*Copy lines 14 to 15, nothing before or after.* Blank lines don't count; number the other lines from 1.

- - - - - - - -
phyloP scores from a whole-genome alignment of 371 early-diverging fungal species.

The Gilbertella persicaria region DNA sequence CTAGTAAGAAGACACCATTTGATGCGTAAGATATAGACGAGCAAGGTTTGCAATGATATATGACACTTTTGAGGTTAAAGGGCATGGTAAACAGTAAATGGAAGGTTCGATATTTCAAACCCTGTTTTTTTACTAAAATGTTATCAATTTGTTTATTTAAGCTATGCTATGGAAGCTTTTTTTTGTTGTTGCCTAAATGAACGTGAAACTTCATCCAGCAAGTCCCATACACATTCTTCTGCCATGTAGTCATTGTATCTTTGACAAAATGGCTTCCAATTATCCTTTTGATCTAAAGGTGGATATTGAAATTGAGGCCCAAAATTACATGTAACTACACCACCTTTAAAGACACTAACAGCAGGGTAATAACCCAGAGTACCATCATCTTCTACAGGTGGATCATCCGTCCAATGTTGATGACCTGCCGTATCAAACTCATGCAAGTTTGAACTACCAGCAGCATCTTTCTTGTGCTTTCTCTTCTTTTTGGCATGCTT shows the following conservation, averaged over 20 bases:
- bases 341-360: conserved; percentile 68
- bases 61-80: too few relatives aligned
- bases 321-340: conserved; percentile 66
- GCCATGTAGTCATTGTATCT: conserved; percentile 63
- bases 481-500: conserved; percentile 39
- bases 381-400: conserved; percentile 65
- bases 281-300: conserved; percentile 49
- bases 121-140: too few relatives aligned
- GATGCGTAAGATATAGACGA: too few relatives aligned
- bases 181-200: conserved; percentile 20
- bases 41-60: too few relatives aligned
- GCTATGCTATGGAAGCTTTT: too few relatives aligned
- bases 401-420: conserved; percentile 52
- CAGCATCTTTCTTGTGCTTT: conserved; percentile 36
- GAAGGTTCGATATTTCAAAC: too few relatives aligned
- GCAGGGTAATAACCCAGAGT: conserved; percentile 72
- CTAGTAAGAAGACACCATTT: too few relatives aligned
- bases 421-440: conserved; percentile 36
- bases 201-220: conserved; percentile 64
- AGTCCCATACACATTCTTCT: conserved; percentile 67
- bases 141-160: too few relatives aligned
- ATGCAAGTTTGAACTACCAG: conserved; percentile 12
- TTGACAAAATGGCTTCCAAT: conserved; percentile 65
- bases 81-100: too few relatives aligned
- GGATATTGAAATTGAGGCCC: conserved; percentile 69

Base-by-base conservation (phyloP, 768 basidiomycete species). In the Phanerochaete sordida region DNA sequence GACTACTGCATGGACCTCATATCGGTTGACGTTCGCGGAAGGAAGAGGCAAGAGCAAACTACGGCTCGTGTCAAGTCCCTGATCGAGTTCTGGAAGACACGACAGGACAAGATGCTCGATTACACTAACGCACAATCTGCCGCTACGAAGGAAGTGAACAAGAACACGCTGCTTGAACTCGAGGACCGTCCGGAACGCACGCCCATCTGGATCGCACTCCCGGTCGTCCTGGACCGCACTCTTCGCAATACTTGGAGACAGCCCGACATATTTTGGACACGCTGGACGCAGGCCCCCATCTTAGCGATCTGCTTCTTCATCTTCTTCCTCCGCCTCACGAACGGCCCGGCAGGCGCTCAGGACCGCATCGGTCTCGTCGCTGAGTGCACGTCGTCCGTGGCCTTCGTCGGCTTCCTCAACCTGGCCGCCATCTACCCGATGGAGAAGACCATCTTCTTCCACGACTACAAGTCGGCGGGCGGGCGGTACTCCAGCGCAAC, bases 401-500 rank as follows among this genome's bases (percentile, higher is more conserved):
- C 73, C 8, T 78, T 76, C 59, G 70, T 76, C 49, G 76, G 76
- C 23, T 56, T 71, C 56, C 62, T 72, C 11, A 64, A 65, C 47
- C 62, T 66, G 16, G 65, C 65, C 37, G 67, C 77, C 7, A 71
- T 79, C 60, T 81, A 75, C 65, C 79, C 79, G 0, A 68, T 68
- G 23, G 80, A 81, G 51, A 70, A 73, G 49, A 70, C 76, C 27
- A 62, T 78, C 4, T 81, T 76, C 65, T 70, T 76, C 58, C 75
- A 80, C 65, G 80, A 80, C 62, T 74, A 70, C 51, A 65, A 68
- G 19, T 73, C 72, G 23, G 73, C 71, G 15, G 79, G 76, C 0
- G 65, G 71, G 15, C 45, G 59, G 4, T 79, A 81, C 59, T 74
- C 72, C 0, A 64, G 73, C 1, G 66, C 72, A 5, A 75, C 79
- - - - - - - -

- GCTATGCTATGGAAGCTTTT: too few relatives aligned
- bases 401-420: conserved; percentile 52